The debt crisis dragged the euro zone into its second recession since 2009 in the third quarter, despite modest growth in Germany and France, data showed on Thursday. Both leading economies managed 0.2% growth in the July-September period.
But the resilience could not save the
austerity-hit 17-nation bloc from overall contraction as the likes of The Netherlands, Spain, Italy and Austria shrank.
Economic output in the euro zone fell 0.1% in the quarter, following a 0.2% drop in the second quarter.
Those two quarters of contraction put the euro zone's 9.4 trillion euro ($12 trillion) economy in recession, although Italy and Spain have been contracting for a year already and Greece is suffering an outright depression.
A rebound in Europe is still far off. The debt crisis that began in Greece in late 2009 is still reverberating around the globe and holding back a lasting recovery from the Great Recession of 2008/2009 in much of the world.
"That was the last good number Germany for the time being," said Joerg Kraemer, chief economist at Commerzbank.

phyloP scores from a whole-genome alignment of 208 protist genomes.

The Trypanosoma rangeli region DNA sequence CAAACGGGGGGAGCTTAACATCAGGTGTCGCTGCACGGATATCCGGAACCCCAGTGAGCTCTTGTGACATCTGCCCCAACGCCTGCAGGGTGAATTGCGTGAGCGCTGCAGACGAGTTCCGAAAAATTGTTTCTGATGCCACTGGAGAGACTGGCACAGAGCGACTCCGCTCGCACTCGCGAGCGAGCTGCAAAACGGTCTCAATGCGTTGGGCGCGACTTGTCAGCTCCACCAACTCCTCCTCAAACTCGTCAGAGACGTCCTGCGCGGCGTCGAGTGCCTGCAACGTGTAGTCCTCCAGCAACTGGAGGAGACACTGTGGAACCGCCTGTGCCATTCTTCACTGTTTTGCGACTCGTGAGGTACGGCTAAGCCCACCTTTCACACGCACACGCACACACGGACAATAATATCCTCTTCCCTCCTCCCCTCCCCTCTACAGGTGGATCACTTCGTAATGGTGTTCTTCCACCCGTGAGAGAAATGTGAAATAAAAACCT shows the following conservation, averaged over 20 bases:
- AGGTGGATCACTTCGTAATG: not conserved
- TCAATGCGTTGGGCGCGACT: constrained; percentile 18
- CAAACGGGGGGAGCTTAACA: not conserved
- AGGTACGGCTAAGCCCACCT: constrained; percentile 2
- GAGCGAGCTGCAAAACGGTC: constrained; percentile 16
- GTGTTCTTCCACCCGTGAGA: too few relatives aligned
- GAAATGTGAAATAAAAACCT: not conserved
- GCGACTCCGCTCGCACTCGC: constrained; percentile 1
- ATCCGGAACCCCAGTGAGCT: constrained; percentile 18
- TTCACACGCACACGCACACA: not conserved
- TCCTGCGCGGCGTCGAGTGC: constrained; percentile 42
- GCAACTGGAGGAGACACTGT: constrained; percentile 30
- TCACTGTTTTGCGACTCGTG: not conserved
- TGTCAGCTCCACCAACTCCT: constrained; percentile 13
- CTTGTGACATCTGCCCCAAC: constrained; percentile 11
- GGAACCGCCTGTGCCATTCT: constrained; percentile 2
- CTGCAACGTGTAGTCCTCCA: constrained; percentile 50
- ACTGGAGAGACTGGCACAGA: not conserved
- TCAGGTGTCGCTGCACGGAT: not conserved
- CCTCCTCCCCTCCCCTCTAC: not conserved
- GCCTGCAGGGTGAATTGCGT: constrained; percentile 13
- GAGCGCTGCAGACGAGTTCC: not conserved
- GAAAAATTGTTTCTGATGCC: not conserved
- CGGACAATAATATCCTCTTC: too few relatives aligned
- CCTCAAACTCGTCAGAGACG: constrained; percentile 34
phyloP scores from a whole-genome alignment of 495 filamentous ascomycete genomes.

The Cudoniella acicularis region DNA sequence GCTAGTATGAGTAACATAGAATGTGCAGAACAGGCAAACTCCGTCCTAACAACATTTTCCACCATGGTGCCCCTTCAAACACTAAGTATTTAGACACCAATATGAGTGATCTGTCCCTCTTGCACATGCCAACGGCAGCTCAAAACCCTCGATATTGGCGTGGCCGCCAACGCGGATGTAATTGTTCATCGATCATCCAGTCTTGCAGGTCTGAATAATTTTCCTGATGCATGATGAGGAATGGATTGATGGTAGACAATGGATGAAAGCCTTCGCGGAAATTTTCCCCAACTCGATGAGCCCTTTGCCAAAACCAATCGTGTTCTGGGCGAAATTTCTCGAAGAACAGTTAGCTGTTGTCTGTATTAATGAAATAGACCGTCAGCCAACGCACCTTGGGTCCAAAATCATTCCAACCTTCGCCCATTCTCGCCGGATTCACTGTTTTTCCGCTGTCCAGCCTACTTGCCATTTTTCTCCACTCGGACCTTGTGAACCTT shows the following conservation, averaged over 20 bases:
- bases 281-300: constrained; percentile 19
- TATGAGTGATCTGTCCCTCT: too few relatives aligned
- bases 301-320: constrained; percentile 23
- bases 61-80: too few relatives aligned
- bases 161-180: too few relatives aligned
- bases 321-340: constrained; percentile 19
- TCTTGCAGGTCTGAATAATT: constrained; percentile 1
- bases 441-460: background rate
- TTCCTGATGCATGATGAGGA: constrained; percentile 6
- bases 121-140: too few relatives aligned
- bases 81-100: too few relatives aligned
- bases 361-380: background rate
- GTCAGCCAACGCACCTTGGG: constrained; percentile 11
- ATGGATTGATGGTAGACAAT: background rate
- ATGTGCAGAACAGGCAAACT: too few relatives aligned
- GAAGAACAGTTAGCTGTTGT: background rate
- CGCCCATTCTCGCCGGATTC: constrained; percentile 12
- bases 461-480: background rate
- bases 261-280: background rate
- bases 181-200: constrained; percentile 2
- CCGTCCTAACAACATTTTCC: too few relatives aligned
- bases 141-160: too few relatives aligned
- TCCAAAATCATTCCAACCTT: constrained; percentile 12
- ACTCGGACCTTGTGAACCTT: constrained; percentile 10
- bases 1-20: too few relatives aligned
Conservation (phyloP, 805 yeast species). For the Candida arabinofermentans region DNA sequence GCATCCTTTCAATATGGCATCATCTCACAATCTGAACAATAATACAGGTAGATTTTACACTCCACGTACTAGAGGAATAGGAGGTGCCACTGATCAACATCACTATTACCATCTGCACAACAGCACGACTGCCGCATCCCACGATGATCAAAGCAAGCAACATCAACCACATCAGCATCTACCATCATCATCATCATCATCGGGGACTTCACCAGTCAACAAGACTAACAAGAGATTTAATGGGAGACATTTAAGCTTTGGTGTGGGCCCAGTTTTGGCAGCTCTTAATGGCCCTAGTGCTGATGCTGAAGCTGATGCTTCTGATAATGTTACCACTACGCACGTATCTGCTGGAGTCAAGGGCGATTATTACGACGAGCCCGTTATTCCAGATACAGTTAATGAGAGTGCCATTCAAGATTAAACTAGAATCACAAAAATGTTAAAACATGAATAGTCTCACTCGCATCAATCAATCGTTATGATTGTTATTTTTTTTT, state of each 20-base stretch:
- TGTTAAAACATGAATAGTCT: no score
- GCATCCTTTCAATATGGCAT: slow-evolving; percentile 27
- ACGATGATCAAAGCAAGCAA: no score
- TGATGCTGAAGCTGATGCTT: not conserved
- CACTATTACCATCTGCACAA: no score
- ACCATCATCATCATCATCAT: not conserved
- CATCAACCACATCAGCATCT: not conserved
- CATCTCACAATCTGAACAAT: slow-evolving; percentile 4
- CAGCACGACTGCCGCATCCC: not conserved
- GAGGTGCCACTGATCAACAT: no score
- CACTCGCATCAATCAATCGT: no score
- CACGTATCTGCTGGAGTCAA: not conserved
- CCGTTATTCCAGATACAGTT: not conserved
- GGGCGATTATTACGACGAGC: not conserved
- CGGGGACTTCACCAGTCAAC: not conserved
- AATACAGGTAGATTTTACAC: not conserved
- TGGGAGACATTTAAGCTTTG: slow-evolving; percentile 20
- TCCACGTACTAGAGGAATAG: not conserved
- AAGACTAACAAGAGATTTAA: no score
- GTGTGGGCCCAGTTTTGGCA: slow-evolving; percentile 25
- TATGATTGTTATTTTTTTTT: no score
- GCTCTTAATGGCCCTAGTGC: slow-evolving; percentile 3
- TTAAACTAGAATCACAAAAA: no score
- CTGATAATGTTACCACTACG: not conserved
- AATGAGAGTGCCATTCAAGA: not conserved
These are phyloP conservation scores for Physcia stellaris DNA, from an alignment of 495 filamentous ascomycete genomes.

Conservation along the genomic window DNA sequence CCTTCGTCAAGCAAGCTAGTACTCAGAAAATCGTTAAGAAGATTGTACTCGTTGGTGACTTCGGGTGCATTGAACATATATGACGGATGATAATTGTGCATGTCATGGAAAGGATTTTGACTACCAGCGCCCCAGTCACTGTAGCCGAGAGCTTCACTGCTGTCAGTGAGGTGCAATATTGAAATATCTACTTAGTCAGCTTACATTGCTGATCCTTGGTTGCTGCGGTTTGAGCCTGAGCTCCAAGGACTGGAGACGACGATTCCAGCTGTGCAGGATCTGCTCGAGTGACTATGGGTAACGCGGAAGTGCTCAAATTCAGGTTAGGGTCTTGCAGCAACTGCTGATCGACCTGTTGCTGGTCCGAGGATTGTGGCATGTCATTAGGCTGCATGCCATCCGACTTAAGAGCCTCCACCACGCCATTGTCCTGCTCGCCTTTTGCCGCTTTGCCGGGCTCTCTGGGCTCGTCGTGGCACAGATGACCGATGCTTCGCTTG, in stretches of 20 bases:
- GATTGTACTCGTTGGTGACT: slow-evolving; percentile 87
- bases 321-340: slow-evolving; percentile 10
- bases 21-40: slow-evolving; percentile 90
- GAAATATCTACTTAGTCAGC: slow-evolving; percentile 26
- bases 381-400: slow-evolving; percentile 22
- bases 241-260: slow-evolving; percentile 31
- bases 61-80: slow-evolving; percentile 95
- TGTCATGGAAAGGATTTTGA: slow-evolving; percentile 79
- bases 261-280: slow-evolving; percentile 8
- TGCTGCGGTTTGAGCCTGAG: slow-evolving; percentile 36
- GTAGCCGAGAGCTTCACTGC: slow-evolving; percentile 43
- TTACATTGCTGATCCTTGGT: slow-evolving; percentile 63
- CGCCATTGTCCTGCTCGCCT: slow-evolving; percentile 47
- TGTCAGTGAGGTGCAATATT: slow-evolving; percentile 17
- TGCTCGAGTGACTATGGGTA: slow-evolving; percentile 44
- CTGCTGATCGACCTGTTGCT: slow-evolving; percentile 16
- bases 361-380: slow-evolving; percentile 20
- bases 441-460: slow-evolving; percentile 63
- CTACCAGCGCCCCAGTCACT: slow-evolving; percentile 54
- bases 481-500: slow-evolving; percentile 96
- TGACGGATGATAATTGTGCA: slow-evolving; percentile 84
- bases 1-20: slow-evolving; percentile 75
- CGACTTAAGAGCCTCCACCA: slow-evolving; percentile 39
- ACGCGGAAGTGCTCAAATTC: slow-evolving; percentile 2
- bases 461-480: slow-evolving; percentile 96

"The business climate ... has caved in."
Most economists expect Germany to contract in the fourth quarter for the first time since the end of 2011.
Where Germany goes, France is likely to follow and economists expect its economy to shrink in the October-December period.For all of 2012, the European Commission sees the euro zone contracting 0.4%, while growing just 0.1% in 2013.
Business surveys point to difficult times ahead and the public's backlash to austerity polices is growing.
Millions of workers went on strike across Europe on Wednesday to protest government spending cuts they say are driving the region into a deeper malaise.
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